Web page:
Trust Patient Access Employees With These Important Projects
Involving registrars is “win-win”
Patient access employees appreciate being asked to participate in projects, and the department benefits from their feedback. Below are examples of employee-led projects at Kadlec Regional Medical Center.
- Create inventory lists.
- Find ways to decrease the number of cancelled appointments.
- Determine collection goals for individual registrars.
- Identify what takes registrars away from their standard workflow.
Are you brainstorming for ideas to improve your patient access department? Look no further than your best registrars.
“We encourage our employees to participate in projects and committees focused on process improvement and patient experience,” says Jackie Jordan, MBA, CHAM, patient access and scheduling manager at Kadlec Regional Medical Center in Richland, WA.
This allows the employee and the department to reach important goals.
“It provides the team with front-line employee knowledge, and helps the employee build their skills through project work,” says Jordan. “Together, it’s a win-win.”
Andrew Moreno, CHAA, a patient access lead at Kadlec Regional, has worked on many departmental projects. “It is very important to let employees know that their opinions and efforts matter to the department,” he says. “Employees may have a better solution!”
The first project Moreno worked on was a simple yet important one — creating a department inventory list. “Using the list, I can determine what supplies are needed, and when to order more supplies,” he says.
Subsequent projects centered around cost-reduction. “I figured out that it would be cheaper to make copies of necessary documents in our department rather than ordering them through the print shop,” he says. However, Moreno later learned that it wasn’t quite that simple. The quality of the copied documents wasn’t good enough. Also, the department’s copy machines were overloaded.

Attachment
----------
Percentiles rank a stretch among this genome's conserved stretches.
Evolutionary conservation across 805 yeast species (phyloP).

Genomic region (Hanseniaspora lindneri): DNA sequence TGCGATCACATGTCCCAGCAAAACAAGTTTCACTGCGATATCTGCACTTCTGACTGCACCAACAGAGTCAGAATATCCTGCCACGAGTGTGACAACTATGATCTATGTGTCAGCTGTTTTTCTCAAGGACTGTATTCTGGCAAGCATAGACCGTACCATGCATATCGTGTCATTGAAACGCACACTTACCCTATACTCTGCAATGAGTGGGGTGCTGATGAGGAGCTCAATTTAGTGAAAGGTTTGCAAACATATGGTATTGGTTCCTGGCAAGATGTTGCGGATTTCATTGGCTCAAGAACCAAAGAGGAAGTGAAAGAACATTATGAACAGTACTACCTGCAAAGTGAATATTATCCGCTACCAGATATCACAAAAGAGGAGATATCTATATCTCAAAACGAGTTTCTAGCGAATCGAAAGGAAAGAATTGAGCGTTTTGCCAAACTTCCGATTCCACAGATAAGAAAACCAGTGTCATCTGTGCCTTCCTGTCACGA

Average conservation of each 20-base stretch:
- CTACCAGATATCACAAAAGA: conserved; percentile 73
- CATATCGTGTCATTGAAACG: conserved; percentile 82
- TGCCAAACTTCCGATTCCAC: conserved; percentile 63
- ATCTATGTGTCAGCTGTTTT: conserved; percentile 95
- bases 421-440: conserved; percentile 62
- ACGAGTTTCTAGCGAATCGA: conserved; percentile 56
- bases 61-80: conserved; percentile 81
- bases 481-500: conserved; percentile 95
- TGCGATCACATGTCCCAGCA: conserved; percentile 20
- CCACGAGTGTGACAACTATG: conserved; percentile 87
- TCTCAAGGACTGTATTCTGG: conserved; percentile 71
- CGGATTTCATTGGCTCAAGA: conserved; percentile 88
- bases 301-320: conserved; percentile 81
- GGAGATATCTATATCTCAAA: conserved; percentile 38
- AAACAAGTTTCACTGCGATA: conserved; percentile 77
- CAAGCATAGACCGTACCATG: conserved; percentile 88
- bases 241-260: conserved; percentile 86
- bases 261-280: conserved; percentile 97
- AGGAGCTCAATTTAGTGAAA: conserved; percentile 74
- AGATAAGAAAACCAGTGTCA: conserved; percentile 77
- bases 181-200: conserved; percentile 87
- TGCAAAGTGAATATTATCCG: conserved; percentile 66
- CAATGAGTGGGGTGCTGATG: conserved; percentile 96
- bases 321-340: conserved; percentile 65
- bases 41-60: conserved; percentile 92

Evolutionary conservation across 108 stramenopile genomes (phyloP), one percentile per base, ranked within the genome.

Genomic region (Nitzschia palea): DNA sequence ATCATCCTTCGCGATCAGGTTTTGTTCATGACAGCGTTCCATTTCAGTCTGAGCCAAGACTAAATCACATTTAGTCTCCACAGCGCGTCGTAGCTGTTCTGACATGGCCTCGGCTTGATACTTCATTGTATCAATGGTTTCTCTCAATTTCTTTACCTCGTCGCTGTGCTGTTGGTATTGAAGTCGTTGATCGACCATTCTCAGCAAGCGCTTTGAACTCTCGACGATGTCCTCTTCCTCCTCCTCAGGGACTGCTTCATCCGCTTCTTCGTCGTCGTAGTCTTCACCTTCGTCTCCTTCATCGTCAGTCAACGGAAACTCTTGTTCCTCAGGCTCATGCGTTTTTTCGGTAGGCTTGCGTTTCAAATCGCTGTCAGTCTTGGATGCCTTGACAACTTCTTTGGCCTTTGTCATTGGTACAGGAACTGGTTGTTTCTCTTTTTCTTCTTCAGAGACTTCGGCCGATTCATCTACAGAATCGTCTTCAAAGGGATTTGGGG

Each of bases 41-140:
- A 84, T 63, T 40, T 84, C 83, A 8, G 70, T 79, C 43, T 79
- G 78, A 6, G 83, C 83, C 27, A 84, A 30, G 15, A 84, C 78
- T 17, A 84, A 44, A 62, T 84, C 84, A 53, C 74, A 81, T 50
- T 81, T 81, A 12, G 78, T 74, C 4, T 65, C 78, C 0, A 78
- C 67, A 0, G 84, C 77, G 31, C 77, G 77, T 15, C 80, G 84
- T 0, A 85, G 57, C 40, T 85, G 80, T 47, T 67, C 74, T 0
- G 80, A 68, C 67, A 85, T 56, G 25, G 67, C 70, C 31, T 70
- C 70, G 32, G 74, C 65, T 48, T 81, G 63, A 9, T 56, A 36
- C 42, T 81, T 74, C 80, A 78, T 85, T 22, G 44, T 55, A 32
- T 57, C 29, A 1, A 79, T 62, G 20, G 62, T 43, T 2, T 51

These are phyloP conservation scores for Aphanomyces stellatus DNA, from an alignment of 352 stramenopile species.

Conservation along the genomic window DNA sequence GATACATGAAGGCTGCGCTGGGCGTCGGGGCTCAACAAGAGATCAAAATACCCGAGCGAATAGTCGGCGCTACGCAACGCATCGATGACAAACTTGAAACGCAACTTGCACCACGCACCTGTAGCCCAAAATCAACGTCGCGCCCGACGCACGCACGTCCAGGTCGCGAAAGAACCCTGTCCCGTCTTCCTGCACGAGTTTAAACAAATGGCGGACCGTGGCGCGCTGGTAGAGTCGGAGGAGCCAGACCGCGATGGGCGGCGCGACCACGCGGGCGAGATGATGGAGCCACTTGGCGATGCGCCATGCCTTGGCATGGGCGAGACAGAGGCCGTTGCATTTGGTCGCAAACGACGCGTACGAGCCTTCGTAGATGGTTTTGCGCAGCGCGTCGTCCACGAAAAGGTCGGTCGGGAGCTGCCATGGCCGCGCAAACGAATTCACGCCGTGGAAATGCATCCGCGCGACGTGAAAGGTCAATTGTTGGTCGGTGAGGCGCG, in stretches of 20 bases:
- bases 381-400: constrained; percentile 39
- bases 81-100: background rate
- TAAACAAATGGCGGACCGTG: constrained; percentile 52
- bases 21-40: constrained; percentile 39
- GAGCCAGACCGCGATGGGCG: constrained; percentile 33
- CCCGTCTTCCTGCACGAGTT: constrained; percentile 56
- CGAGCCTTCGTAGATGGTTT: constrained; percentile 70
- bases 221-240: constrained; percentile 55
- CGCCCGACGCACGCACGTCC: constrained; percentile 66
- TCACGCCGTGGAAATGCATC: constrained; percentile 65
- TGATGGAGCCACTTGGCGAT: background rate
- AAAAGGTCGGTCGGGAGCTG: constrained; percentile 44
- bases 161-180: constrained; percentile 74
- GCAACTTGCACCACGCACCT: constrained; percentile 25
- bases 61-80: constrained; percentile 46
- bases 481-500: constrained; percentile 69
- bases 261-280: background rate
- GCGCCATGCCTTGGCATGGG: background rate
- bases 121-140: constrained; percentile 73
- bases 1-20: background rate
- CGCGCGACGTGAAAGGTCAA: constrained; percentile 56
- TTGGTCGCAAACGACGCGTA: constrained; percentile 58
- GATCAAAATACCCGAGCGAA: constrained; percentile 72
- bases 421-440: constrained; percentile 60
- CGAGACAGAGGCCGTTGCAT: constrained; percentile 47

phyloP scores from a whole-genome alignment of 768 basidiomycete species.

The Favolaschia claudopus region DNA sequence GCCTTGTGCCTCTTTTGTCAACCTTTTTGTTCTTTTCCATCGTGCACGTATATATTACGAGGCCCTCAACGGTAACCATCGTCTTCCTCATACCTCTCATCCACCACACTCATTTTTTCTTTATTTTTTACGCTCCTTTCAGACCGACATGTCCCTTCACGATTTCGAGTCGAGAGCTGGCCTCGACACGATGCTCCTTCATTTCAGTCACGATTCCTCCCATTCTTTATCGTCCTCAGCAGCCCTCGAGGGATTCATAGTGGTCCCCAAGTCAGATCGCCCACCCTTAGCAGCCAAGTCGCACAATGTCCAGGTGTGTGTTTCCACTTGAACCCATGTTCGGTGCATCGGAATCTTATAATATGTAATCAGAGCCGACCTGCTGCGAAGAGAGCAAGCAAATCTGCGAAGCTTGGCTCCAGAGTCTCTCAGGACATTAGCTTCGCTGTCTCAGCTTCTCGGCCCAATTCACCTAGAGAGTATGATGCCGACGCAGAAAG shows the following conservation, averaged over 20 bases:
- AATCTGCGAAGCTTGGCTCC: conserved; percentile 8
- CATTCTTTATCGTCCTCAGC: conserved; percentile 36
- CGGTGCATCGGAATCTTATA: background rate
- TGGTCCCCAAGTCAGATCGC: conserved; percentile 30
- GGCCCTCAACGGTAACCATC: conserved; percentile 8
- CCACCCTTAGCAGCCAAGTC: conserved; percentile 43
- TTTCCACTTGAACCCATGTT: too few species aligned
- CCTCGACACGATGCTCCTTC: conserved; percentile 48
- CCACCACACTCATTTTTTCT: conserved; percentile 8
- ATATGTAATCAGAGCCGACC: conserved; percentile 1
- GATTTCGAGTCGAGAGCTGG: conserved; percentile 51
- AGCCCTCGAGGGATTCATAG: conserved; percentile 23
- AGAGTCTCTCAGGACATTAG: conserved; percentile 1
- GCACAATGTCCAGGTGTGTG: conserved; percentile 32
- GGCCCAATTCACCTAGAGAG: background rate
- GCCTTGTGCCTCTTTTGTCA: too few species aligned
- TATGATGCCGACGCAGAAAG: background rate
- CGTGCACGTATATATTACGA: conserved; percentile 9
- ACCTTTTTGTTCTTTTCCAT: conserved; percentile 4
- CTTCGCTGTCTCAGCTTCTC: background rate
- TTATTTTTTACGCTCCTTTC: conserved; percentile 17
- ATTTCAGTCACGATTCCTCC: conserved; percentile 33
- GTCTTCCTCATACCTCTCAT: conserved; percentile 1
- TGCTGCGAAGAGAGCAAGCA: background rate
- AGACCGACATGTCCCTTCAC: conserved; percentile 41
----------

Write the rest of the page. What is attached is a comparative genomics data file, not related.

“Another reason why this method wasn’t implemented is the amount of changes that can happen to the documents. Ordering through the print shop ensures the most up-to-date documents,” explains Moreno.
However, another of Moreno’s waste-reducing ideas was a keeper. It involved documents prepared by patient access. These used to be done for all of the following day’s appointments — some of which ended up being cancelled.
The department now prepares documents only for early-morning appointments. At that time of day, staffing is minimal, so pre-prepared documents are a great help. “This helps with check-in times,” says Moreno.
Moreno recently participated on a Patient Access Task Force, which included team members from the ED, the authorization unit, central scheduling, the outpatient imaging center, and the main hospital’s registration area.
“Together, we found ways to improve workflow and reach some of our goals,” says Moreno. Annual point-of-service collection goals were one area of focus, but the target amounts seemed unrealistic to some employees. “Instead of seeing a figure in the millions, I was able to break it down on a per-person basis to a figure in the hundreds per day,” Moreno says.
The task force also tackled the costly problem of failing to obtain required authorizations from payers. An authorization requirement was added to the scheduling questionnaire to make sure the authorization is obtained prior to scheduling.
Next, the group identified common occurrences that took registrars away from their normal workflow. Doctors’ offices sending patients over without complete orders fell into this category.
“By communicating with the appropriate department or caregivers on ways to improve, we were able to see a decrease in these trends,” reports Moreno.
Moreno credits his own high morale to the employee-led projects: “Having expectations that go above the routine job description brings a high level of self-worth.”
Regulary meetings with Jordan are an important part of the process, says Moreno: “I can learn the skills needed from her experiences while building mine in the process.”
- Jackie Jordan, MBA, CHAM, Patient Access/Scheduling Manager, Kadlec Regional Medical Center, Richland, WA. Phone: (509) 942-2797. Email: [email protected].
- Andrew Moreno, CHAA, Patient Access Lead, Kadlec Regional Medical Center, Richland, WA. Phone: (509) 942-2635. Email: [email protected].
Patient access employees appreciate being asked to participate in projects, and the department benefits from their feedback.
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